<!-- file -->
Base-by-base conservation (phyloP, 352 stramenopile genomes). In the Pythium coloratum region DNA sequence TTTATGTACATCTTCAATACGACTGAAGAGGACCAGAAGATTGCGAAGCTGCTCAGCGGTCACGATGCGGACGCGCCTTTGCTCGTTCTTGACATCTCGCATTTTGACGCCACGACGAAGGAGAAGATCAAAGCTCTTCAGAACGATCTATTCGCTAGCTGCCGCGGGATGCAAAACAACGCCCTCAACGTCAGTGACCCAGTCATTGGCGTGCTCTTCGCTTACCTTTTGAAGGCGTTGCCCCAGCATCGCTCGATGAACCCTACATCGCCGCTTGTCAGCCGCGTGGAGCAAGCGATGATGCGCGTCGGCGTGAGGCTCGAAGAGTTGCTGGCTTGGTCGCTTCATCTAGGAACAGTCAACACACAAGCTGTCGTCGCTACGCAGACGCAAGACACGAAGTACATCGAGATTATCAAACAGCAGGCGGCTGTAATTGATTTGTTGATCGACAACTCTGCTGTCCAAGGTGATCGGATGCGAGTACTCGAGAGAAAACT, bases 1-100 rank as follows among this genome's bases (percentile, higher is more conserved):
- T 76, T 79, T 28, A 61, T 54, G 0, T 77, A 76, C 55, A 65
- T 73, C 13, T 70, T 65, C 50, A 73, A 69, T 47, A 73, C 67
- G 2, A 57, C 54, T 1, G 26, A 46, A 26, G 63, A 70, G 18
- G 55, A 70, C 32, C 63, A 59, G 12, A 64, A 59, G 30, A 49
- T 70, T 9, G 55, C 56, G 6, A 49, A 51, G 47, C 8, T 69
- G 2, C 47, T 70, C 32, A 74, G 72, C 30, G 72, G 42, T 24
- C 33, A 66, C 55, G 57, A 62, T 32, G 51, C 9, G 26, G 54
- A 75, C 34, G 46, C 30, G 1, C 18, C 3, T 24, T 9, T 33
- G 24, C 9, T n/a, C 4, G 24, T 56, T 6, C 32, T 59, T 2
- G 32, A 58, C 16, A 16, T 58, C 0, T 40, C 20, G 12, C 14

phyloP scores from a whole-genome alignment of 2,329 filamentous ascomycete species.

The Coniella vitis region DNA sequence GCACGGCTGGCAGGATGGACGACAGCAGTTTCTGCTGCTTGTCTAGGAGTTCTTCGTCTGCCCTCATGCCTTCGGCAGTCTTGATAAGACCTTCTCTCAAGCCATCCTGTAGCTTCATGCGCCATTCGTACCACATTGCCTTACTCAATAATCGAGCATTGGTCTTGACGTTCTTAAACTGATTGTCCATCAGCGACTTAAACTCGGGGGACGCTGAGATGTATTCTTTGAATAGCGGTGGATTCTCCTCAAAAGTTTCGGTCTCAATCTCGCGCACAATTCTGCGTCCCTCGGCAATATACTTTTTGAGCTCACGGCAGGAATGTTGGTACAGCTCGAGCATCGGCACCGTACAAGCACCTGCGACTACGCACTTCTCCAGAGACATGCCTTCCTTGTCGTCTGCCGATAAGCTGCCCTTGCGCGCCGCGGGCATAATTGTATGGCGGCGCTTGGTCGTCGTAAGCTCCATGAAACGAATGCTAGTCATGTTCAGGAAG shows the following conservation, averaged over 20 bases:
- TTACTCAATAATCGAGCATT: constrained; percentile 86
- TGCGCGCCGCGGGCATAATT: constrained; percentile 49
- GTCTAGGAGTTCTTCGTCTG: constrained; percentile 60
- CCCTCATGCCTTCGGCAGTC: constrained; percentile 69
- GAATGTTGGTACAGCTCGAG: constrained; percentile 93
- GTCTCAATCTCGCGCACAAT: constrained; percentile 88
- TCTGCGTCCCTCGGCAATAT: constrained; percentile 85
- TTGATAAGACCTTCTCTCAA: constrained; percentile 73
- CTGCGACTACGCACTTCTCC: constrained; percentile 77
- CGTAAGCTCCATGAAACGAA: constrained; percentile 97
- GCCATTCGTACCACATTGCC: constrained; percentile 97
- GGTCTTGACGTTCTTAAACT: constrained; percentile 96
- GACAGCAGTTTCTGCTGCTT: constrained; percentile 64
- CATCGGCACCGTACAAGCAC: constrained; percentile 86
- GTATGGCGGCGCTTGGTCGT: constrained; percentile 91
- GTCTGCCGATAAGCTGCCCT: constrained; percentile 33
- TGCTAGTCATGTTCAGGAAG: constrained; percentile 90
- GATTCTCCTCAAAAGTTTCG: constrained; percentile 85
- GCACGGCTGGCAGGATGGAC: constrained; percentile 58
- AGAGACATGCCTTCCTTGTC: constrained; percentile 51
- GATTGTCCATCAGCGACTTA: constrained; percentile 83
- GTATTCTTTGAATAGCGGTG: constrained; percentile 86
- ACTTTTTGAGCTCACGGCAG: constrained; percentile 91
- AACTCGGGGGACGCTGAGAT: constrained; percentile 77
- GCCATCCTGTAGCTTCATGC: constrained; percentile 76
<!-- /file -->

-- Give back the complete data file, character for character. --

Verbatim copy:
Base-by-base conservation (phyloP, 352 stramenopile genomes). In the Pythium coloratum region DNA sequence TTTATGTACATCTTCAATACGACTGAAGAGGACCAGAAGATTGCGAAGCTGCTCAGCGGTCACGATGCGGACGCGCCTTTGCTCGTTCTTGACATCTCGCATTTTGACGCCACGACGAAGGAGAAGATCAAAGCTCTTCAGAACGATCTATTCGCTAGCTGCCGCGGGATGCAAAACAACGCCCTCAACGTCAGTGACCCAGTCATTGGCGTGCTCTTCGCTTACCTTTTGAAGGCGTTGCCCCAGCATCGCTCGATGAACCCTACATCGCCGCTTGTCAGCCGCGTGGAGCAAGCGATGATGCGCGTCGGCGTGAGGCTCGAAGAGTTGCTGGCTTGGTCGCTTCATCTAGGAACAGTCAACACACAAGCTGTCGTCGCTACGCAGACGCAAGACACGAAGTACATCGAGATTATCAAACAGCAGGCGGCTGTAATTGATTTGTTGATCGACAACTCTGCTGTCCAAGGTGATCGGATGCGAGTACTCGAGAGAAAACT, bases 1-100 rank as follows among this genome's bases (percentile, higher is more conserved):
- T 76, T 79, T 28, A 61, T 54, G 0, T 77, A 76, C 55, A 65
- T 73, C 13, T 70, T 65, C 50, A 73, A 69, T 47, A 73, C 67
- G 2, A 57, C 54, T 1, G 26, A 46, A 26, G 63, A 70, G 18
- G 55, A 70, C 32, C 63, A 59, G 12, A 64, A 59, G 30, A 49
- T 70, T 9, G 55, C 56, G 6, A 49, A 51, G 47, C 8, T 69
- G 2, C 47, T 70, C 32, A 74, G 72, C 30, G 72, G 42, T 24
- C 33, A 66, C 55, G 57, A 62, T 32, G 51, C 9, G 26, G 54
- A 75, C 34, G 46, C 30, G 1, C 18, C 3, T 24, T 9, T 33
- G 24, C 9, T n/a, C 4, G 24, T 56, T 6, C 32, T 59, T 2
- G 32, A 58, C 16, A 16, T 58, C 0, T 40, C 20, G 12, C 14

phyloP scores from a whole-genome alignment of 2,329 filamentous ascomycete species.

The Coniella vitis region DNA sequence GCACGGCTGGCAGGATGGACGACAGCAGTTTCTGCTGCTTGTCTAGGAGTTCTTCGTCTGCCCTCATGCCTTCGGCAGTCTTGATAAGACCTTCTCTCAAGCCATCCTGTAGCTTCATGCGCCATTCGTACCACATTGCCTTACTCAATAATCGAGCATTGGTCTTGACGTTCTTAAACTGATTGTCCATCAGCGACTTAAACTCGGGGGACGCTGAGATGTATTCTTTGAATAGCGGTGGATTCTCCTCAAAAGTTTCGGTCTCAATCTCGCGCACAATTCTGCGTCCCTCGGCAATATACTTTTTGAGCTCACGGCAGGAATGTTGGTACAGCTCGAGCATCGGCACCGTACAAGCACCTGCGACTACGCACTTCTCCAGAGACATGCCTTCCTTGTCGTCTGCCGATAAGCTGCCCTTGCGCGCCGCGGGCATAATTGTATGGCGGCGCTTGGTCGTCGTAAGCTCCATGAAACGAATGCTAGTCATGTTCAGGAAG shows the following conservation, averaged over 20 bases:
- TTACTCAATAATCGAGCATT: constrained; percentile 86
- TGCGCGCCGCGGGCATAATT: constrained; percentile 49
- GTCTAGGAGTTCTTCGTCTG: constrained; percentile 60
- CCCTCATGCCTTCGGCAGTC: constrained; percentile 69
- GAATGTTGGTACAGCTCGAG: constrained; percentile 93
- GTCTCAATCTCGCGCACAAT: constrained; percentile 88
- TCTGCGTCCCTCGGCAATAT: constrained; percentile 85
- TTGATAAGACCTTCTCTCAA: constrained; percentile 73
- CTGCGACTACGCACTTCTCC: constrained; percentile 77
- CGTAAGCTCCATGAAACGAA: constrained; percentile 97
- GCCATTCGTACCACATTGCC: constrained; percentile 97
- GGTCTTGACGTTCTTAAACT: constrained; percentile 96
- GACAGCAGTTTCTGCTGCTT: constrained; percentile 64
- CATCGGCACCGTACAAGCAC: constrained; percentile 86
- GTATGGCGGCGCTTGGTCGT: constrained; percentile 91
- GTCTGCCGATAAGCTGCCCT: constrained; percentile 33
- TGCTAGTCATGTTCAGGAAG: constrained; percentile 90
- GATTCTCCTCAAAAGTTTCG: constrained; percentile 85
- GCACGGCTGGCAGGATGGAC: constrained; percentile 58
- AGAGACATGCCTTCCTTGTC: constrained; percentile 51
- GATTGTCCATCAGCGACTTA: constrained; percentile 83
- GTATTCTTTGAATAGCGGTG: constrained; percentile 86
- ACTTTTTGAGCTCACGGCAG: constrained; percentile 91
- AACTCGGGGGACGCTGAGAT: constrained; percentile 77
- GCCATCCTGTAGCTTCATGC: constrained; percentile 76